Following their ten-day voyage, the Manships spent a few days at the Smith family home.  From there, they traveled by train to Brussels, Belgium, by way of London, Dover, and Calais, France.  In Brussels they toured many cathedrals, museums, gardens, and galleries and attended performances and events.  Excursions took them to Antwerp, Cologne, and other sites in the area and to view ancient palaces and Roman ruins.  Manship described their arrival to Brussels in his journal:

…We reached Brussels at 5 & 1/4 oclock where we landed [at] the finest Passenger Depot I have ever seen anywhere.  Our party numbering eleven were detained until a deputation went up to the central part of the city to make arrangements for quarters for the whole crowd at the same house.  Taking lodgings at the Windsor Hotel temporarily.  European hotels are not equal to the Hotels of the United States any where we have been.  The table fare is medium good but the comforts & conveniences are deficient in comparison.  Brussels is noted for its laces, carpets and many other fine products.  Its iron works have a world wide fame and many articles excells [sic].  At Brussels travelers are expected to bring their soap along with them if they intend enjoying any of its clendsing [sic] effects after a dusty R.R. ride.  Knowing which our party was each armed with his or her cake of soap.  The water here is hard and some good jokes was indulged in at an effort to make the soap and water work well together.  A few of our party walked out after tea to see the beautiful display in the shop windows.  We noticed the wide use made of dogs in Brussels.  They are used to harness and are employed in doing work of the light drayage.  The milk carts are drawn by them exclusively and indeed all light drayage is done by them, and they work with a will but are certain true to their instincts and growl & snarl at any dog coming their way.

…Sunday 14th June.  Had breakfast at 8 1/2 oclock and all went to the Grand Cathedral St Michael De Guilde [sic] and listened to the great choir sing some splendid airs accompanying the service of the church.  This choir consists of one hundred of the best singers in Brussels and of course we were highly entertained.  After the Service ended we again stroled [sic] through the Wilderness of Collumns [sic] & defiles of the great building reexamining the beauties of the structure and the grand painting of the immence [sic] windows & the gilding & finish on its arched domes, which are splendid far beyond description…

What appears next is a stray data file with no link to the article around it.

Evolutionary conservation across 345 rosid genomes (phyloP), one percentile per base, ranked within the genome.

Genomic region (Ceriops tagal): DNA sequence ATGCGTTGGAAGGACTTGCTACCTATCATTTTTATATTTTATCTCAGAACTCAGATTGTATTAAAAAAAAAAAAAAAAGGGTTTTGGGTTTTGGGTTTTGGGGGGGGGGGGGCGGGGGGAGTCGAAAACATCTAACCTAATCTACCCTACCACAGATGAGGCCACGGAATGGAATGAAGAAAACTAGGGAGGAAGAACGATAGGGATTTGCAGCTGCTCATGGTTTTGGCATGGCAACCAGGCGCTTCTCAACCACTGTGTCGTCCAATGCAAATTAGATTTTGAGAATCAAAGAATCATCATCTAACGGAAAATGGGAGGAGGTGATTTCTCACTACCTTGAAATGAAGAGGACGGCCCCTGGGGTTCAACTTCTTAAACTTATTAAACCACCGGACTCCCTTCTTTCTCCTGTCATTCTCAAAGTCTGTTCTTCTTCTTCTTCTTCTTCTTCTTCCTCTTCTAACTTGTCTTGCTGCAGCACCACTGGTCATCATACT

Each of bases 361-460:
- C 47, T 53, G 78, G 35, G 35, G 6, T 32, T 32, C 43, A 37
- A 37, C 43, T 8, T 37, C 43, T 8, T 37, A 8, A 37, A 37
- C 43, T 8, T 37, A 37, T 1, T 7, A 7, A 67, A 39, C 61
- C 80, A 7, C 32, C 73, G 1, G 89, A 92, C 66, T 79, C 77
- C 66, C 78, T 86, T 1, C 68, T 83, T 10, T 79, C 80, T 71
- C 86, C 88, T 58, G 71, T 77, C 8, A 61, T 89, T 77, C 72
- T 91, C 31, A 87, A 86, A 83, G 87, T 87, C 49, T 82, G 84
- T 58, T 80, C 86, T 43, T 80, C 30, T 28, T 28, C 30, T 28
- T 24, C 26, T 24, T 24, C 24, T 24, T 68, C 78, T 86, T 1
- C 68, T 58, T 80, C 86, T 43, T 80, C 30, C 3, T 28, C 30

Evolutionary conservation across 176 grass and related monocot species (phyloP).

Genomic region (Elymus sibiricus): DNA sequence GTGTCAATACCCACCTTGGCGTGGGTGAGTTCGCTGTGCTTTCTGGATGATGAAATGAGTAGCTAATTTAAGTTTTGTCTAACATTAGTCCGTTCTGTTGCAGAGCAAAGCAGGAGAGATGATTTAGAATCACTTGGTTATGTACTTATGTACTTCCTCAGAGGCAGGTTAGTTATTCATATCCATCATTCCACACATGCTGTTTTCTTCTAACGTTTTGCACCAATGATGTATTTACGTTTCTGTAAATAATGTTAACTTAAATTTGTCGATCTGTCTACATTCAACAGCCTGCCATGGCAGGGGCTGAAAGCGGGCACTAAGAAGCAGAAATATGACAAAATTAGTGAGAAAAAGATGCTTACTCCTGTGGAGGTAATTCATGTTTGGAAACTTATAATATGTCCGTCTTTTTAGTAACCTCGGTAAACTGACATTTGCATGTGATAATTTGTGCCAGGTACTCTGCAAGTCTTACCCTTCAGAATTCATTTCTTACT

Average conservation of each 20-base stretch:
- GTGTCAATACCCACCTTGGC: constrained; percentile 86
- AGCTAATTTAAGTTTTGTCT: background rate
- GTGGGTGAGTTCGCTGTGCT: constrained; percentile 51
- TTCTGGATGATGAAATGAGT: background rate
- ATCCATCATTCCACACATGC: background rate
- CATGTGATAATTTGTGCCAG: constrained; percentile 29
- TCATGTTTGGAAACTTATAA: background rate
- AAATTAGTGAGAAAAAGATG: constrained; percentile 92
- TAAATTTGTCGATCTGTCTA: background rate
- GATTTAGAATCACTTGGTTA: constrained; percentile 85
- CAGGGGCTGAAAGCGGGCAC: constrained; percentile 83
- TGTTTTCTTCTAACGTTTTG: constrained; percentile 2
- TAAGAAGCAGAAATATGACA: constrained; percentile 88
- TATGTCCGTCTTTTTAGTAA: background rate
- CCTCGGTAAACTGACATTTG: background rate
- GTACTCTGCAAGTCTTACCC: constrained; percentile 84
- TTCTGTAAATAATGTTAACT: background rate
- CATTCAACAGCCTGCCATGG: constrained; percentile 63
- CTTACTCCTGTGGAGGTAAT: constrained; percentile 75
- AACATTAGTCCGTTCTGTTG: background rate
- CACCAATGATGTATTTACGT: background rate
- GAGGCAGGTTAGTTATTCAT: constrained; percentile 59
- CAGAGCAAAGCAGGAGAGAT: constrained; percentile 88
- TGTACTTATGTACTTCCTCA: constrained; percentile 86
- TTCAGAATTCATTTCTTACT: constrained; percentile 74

Meanwhile, Back at the Manship House

On May 30, 2013, in Manship House, by mjones

Envelope addressed to Manship in Scotland, 1874. Call number Z/1129.000 MDAH Collection.

In 1874, the Manship household consisted of Mr. and Mrs. Manship and seven of the ten surviving children – all girls, ranging in age from nine to twenty-five years.  The Manships left their family in the charge of Charles Henry’s nephew Charles Clayland, a twenty-nine-year-old guard at the penitentiary.  Letters to and from Scotland were the only means of communication.  One letter home to daughters Addie and Anna reported that Charles Henry and Adaline,

…have passed through some very anxious days and hours on account of letters received from Charles Clayland relative to the serious illness of Jenny & Florence.  We had three or four letters from him in each of them till the last our fears had been much aroused for the recovery but knowing throughout that our very kind friends would be prompt and active in their attentions, and the impossibillity (sic) of any action on our part other than earnest prayer for their restoration and reliance on a merciful Heavenly father and the good offices of Dr Baly & our Dear Friends, had to await with as much patience as our anxiety would admit of for later and better news.  Well it came and the relief was that of a heavy load removed from our troubled hearts, Many thanks to those Friends who with so much promptness and zeal were with you as ministering angels.

Also living on the property were two African American domestic servants, Mose Davis, nineteen years old, and Daniel Willis, who was sixty-four.  A postscript to Manship’s letter states,

Tell Daniel and Mose to keep everything straight and all right till we get home at least C. H. M.


Journal of a Tour to Europe

On May 23, 2013, in Manship House, by mjones

Charles Henry Manship.

In 1874, Charles Henry Manship and his wife Adaline and daughter Kate traveled to Glasgow, Scotland at the invitation of family friend, James Smith.  Manship made extensive entries about the trip in journals and letters, now in the collection of the Mississippi Department of Archives and History.  The following journal entry is in Manship’s own words: